December 23, 2011

Readers share their favorite Christmas memories

Surprise proves that grace is found where you least expect it

By Kate Duffy Sim (Special to The Criterion)

Grace appears where you least expect it.

I certainly wasn’t looking for it when I made the rounds at the St. Augustine Home for the Aged rummage sale in Indianapolis early this December.

But there among the rubber gloves, sheet sets and mismatched luggage, I was ambushed by grace.

It appeared in the form of a crèche—a Nativity scene—displayed on emerald felt.

It wasn’t the only manger scene for sale that day, but what made me stop—and wipe away an errant, wistful tear—was that this set was identical to the Nativity scene that my family put up every Christmas when I was a child.

Made in Italy half a century ago from a material that seems to be a mixture of paper mâché and clay, the figures are painted in bright colors and in admirable detail.

Kneeling, Mary holds slender hands to her breast, her sky blue robe folding over a pink gown.

Joseph, gray-haired and dressed in brown and purple, is barefoot, supporting himself on one knee with the help of a staff.

Both seem pensive although Mary smiles in quiet joy.

There are three shepherds with adoring expressions.

The three kings are richly gowned, and two have dark complexions.

An angel suspended from a nail blesses the rickety wooden barn that contains the scene.

There are four sheep, a wobbly camel, a cow with horns of twisted wire, a donkey, a dog and a goat.

The jewel of the collection is, of course, the Christ Child, lying on a white drape in his manger of hay, his dreamy face surrounded by sandy curls and a gold halo.

His posture is ironically reminiscent of his impending crucifixion—arms outstretched, one knee raised higher than the other, a loin cloth gathered at one side. But the loin cloth is baby blue, and his knees are painted with rosy highlights.

The entire figure is no more than 3 inches long, 2 inches wide, and no heavier than a walnut.

Every Christmas that I can remember until I was married and left home, it was my “job” to arrange the crèche.

My mother and I would create a different barn every year, usually from a shoe box and salt dough or Popsicle sticks.

But I alone got to decide how the figures would be positioned.

Who was on the right? Mary or Joseph? Who would be closest to the Baby Jesus? The shepherds? The kings? The animals?

Usually, I opted for the animals.

But it didn’t matter where I initially placed them because they moved all during Advent.

My mother wisely knew that these figures were not items for display, but living characters in a child’s mind.

Again and again, I acted out the story from the Gospel of Luke, moving the shepherds and wise men closer and closer to their miraculous discovery.

Sometimes I would place myself in the story and bring “treasures,” usually sequins and shiny buttons from my mother’s sewing box, to place at the feet of the Infant Christ.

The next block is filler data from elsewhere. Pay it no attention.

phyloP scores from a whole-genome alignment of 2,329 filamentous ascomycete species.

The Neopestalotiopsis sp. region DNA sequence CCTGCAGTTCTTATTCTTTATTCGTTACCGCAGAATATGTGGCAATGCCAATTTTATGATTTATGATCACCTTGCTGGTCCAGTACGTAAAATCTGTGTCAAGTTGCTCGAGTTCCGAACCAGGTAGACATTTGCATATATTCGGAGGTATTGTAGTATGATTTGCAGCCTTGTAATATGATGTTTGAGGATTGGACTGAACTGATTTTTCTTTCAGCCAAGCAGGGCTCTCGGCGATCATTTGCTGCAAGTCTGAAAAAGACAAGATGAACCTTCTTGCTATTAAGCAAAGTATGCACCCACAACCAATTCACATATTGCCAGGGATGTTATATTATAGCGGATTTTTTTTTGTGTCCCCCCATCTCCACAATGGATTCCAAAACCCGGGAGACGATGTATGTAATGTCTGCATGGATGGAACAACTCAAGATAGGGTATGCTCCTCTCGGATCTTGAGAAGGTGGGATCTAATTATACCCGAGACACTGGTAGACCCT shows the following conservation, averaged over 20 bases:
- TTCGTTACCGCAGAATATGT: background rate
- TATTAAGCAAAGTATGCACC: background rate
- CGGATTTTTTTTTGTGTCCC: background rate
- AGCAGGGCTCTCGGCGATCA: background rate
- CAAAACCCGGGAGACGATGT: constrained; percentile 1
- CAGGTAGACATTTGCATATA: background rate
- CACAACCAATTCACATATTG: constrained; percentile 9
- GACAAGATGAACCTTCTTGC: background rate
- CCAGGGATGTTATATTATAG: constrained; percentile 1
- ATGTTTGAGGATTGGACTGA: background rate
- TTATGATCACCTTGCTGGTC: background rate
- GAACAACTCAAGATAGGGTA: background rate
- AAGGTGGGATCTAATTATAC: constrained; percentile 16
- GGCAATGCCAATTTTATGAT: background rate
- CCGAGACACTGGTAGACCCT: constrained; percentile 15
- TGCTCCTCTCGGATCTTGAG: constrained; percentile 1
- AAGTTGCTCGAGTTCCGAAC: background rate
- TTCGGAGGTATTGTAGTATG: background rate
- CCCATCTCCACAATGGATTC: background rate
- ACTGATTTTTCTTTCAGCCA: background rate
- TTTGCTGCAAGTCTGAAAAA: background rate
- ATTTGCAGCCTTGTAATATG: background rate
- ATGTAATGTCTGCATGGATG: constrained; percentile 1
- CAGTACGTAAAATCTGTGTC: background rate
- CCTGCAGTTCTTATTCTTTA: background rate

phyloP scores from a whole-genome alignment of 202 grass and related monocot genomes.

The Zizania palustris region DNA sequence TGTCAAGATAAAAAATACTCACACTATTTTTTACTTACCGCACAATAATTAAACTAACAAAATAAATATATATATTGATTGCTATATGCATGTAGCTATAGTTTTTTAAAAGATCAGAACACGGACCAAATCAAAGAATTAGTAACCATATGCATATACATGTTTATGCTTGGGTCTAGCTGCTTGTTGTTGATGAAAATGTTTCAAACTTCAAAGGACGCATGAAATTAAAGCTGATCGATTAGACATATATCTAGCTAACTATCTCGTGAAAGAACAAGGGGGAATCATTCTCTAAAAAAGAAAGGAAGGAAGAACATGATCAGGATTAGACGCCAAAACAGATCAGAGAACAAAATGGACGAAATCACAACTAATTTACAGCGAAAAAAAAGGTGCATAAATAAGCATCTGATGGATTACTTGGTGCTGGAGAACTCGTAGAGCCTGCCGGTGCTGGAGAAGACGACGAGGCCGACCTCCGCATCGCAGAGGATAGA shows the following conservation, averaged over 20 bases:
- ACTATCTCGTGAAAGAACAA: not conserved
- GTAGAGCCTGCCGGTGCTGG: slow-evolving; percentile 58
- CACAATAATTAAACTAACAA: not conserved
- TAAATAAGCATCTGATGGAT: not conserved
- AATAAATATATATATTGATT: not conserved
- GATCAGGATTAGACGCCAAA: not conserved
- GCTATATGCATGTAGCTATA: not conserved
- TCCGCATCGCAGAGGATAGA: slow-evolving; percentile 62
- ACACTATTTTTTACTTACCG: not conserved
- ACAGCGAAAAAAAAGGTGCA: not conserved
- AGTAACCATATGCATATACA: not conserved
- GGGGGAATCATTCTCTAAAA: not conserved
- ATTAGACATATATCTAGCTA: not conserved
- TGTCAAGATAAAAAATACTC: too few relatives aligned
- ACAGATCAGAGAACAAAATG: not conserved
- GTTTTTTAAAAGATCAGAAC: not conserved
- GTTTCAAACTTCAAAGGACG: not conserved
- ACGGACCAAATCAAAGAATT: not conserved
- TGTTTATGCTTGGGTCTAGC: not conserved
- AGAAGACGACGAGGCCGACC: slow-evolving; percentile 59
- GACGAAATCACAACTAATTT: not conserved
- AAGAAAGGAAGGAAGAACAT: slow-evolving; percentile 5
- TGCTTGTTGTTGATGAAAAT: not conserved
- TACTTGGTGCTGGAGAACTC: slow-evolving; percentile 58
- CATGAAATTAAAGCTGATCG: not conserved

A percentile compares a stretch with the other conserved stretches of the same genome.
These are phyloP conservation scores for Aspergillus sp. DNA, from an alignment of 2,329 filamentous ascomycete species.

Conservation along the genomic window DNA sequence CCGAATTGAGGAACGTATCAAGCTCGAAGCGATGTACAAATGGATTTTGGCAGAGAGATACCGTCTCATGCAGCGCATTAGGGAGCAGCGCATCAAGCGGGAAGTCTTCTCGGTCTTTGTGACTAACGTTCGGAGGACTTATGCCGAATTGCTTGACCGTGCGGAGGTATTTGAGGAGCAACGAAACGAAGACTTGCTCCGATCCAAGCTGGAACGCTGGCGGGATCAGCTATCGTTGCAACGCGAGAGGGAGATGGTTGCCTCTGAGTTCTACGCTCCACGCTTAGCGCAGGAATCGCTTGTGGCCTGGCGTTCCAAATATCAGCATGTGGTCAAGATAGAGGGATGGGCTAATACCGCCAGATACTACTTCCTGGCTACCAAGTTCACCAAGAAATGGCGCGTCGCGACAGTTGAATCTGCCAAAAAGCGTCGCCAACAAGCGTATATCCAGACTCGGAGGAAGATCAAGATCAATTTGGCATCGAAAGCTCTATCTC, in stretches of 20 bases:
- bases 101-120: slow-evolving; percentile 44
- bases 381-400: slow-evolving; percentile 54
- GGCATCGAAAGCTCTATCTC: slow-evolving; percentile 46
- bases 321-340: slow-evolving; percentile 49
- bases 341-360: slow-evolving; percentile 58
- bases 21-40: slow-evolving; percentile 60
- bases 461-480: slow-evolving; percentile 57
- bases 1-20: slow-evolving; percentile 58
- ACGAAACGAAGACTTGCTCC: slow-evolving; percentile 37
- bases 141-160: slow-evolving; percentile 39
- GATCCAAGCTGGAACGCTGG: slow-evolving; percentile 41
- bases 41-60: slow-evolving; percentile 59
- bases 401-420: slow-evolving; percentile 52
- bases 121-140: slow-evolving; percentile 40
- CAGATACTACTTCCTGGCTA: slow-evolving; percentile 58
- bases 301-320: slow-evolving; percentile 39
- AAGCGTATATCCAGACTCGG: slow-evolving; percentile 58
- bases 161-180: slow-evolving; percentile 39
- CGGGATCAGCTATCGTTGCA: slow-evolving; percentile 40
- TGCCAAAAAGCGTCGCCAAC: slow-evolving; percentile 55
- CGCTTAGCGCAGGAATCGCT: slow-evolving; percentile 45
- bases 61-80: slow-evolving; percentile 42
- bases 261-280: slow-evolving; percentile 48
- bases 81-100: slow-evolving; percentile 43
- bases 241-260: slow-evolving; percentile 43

Time and six moves took their toll on my family’s Nativity set. Spindly legs snapped off the sheep and the dog, and I had to prop them against the human figures. A decapitated shepherd was made whole again by a necklace of glue. Joseph’s original wire staff disappeared and was replaced with straightened hair pins or paper clips.

By the end of my mother’s life, the set was down to only a few figures—the Holy Family, a shepherd, an angel and a chalky white replacement sheep made in Japan and purchased at Woolworth’s for 25 cents in the 1960s.

But my mother still set them out with her other Christmas decorations, and it gave me a thrill to see them displayed every year in her apartment.

My mother died in November 2009. In all the chaos that came with quickly emptying her apartment before the next month’s rent was due, the Nativity set vanished.

I don’t know if it was accidentally placed in the Goodwill donations pile or thrown out with the empty boxes. I just know that it didn’t come home with me, and I was doubly heartbroken, missing more than my mother that Christmas.

But grace blindsided me at a rummage sale this month, leading me to a duplicate of our original set with 19 pieces all complete and undamaged.

After I dried my eyes, I took out my checkbook.

The “new/old” Nativity set now graces an antique chest next to our Christmas tree. The pieces are, of course, smaller than I remember.

When I was a child, the Baby Jesus figure filled my hand. Now it covers only half of my palm.

But this year, as I carefully, lovingly put the figures into place, I asked myself the same old questions.

Who goes on the right? Mary or Joseph? Who will be closest to the Baby Jesus? The shepherds? The kings? The animals?

I opted for the animals. I was 9 years old again, and filled with the wonder of Christmas and the peace that comes from grace.

(Kate Duffy Sim is a member of St. Thomas Aquinas Parish in Indianapolis.)

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